Religious Right Blasts GOProud For Trying To Co-Opt Movement and Destroy Society

As we noted yesterday, the gay conservative group GOProud was urging the Republican Party to ignore the Religious Right's social issues agenda and the effort, not surprisingly, was not going over well with the Religious Right.

Concerned Women for America responded by saying that rather than ignoring social issues, such issues must be placed "at the very top of the list," which is a view shared by Gary Bauer, who dismisses GOProud as a "liberal group": 

There has been a lot of talk in recent weeks about the GOP establishment trying to co-opt the Tea Party into abandoning its commitment to fiscal conservatism. Unfortunately, at least one liberal group has already convinced some Tea Party leaders to abandon values issues.

I was very disappointed to read this morning that a pro-homosexual rights group has gotten more than a dozen Tea Party activists to sign on to a letter to new members of Congress. According to Politico, the letter urges them to focus exclusively on fiscal issues, and to oppose the consideration of social issues as part of the agenda for the new Congress. That is terrible advice, and it presents a false choice ... Tonight, I will be attending a reception for new House members. I promise you I will encourage them to fight for the entire conservative agenda — including values issues!

The Family Research Council also weighed in to blast GOProud as a phony conservatives who are out to co-opt the movement in an effort sow anarchy and destroy the fabric of society:

A group that had nothing to do with bringing the Republicans to power suddenly wants to dictate what the party does with it. GOProud, an aggressive pro-homosexual organization that desperately wants to be taken seriously by conservatives, is trying to force its way into the movement by persuading a small handful of tea partiers to sign on to a social truce for the 112th Congress.

...

If anyone's doing the co-opting, it's GOProud--whose "social truce" isn't a truce at all. If Republicans stand down on social issues, it's in this group's interest! GOProud is the one actively fighting for same-sex "marriage," homosexuals in the military, and gay "rights." Essentially they're saying, "We'll keep marching our priorities forward and you" (meaning conservatives) "stand down."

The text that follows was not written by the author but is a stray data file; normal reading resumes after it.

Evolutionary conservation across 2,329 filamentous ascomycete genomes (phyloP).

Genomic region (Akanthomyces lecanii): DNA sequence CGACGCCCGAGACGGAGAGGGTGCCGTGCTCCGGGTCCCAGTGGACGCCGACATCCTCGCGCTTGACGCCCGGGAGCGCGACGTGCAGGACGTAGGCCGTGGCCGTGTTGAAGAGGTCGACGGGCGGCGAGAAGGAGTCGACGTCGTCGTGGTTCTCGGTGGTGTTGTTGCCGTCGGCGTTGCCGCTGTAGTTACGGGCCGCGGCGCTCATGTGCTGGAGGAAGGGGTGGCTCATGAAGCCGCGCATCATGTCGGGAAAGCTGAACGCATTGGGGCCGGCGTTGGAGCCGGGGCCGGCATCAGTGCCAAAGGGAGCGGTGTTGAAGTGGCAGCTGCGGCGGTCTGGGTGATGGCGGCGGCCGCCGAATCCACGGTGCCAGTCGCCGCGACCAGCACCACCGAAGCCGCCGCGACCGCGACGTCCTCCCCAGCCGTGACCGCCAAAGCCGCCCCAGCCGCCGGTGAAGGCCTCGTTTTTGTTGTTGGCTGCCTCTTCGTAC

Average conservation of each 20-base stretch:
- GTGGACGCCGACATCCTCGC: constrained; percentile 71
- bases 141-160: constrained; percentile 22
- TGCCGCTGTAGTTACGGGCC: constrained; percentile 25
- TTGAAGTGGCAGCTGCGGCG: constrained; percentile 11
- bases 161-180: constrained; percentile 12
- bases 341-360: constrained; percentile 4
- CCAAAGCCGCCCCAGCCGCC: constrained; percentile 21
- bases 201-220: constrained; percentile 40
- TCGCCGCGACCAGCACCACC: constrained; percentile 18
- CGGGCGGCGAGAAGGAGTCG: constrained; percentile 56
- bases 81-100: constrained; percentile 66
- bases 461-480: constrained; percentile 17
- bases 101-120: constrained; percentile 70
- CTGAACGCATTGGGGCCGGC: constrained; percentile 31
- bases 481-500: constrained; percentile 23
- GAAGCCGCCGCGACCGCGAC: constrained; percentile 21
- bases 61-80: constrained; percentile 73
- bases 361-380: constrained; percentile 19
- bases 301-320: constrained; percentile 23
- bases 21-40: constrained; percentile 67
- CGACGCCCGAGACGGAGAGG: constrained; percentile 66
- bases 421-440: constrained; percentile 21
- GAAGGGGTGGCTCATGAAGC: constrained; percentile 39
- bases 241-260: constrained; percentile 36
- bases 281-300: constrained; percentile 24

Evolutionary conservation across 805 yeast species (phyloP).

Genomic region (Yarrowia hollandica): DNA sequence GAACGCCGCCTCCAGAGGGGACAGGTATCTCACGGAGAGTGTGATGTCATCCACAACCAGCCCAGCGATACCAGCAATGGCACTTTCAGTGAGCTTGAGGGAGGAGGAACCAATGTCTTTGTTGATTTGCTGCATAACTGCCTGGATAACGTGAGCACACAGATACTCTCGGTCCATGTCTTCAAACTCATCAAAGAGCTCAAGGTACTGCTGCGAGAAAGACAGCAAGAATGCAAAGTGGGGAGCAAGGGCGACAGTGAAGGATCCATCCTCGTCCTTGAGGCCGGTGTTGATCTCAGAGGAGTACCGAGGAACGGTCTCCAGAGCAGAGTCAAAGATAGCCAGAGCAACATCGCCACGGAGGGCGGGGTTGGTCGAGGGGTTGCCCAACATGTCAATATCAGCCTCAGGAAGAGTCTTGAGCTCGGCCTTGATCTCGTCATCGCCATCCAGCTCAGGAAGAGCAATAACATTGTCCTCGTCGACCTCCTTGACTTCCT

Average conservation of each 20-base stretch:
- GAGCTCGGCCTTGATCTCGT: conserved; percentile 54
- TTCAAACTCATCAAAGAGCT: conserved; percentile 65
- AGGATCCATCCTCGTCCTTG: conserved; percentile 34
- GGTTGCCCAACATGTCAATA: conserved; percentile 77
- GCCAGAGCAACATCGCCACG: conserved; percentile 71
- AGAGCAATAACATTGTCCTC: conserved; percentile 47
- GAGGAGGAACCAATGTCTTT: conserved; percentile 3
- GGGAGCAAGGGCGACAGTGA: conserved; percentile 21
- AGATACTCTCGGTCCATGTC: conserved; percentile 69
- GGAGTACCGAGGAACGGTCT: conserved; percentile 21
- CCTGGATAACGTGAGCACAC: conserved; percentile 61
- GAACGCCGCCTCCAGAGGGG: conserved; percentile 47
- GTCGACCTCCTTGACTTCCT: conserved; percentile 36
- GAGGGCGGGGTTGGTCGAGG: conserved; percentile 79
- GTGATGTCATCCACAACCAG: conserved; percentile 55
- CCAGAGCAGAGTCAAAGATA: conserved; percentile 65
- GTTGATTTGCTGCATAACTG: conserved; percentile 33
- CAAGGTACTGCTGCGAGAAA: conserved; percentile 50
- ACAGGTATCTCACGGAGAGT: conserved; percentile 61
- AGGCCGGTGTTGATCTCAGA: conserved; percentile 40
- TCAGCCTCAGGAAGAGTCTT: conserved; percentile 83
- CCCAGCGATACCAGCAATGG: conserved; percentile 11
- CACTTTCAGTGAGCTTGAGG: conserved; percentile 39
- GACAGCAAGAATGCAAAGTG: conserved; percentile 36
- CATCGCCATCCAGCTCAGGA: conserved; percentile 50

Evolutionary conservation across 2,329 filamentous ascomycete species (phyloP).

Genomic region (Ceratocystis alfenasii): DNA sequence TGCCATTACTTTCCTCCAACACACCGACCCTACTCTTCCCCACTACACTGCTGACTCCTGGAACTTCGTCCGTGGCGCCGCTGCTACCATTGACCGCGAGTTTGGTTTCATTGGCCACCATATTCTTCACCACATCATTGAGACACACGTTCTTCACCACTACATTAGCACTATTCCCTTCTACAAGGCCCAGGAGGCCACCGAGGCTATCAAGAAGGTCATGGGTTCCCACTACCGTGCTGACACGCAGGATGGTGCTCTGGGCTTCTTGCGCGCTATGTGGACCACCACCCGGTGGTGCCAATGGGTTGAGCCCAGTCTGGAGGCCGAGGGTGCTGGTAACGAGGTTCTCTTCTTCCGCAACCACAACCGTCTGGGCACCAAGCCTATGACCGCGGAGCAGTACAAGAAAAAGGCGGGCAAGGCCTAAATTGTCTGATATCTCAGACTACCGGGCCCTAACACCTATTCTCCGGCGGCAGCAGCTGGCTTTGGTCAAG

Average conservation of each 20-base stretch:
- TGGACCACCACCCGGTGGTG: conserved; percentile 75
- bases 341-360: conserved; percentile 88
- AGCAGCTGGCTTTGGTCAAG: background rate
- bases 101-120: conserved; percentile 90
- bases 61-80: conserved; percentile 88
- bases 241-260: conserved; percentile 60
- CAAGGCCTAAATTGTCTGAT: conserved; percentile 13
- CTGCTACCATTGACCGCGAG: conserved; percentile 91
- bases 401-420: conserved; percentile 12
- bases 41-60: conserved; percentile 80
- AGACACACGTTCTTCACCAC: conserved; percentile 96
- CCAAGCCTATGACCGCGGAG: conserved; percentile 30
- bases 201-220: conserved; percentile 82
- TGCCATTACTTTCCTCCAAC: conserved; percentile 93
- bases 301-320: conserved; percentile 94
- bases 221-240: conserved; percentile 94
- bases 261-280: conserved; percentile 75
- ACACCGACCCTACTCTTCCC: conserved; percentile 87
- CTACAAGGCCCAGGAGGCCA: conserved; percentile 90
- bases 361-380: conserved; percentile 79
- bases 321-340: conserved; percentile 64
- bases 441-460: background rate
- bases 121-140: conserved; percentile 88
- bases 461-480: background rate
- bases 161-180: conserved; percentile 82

I say, no way! For starters, that won't fly with the broader Tea Party movement which is solidly in the social conservative camp (see DeMint, Jim). Secondly, it's a losing strategy for America. We need to shrink the size of government, but America needs strong families. Those families--not GOProud's phony substitutes--are the backbone of society. Think about the welfare costs associated with the breakdown of social order. Think about the cost in terms of crime and the criminal justice system. What about the loss of human potential? Do these folks really think we can just eliminate those government expenditures overnight? What this crowd is advocating will lead to anarchy, which, ironically, would provide GOProud and friends a perfect environment for their lifestyle.

Dobson: A Decade of Abandonment Issues and Empty Threats

If you want to get a sense of the extent to which the Religious Right is locked in a seemingly fruitless but entirely co-dependent relationship with the Republican Party, just take a listen to James Dobson's radio program this week.

For the next three days, Dobson is airing a speech he delivered back in February 1998 (presumably at the Council for National Policy meeting) laying out the Religious Right's abandonment issues and experience of repeatedly being abandoned by the GOP.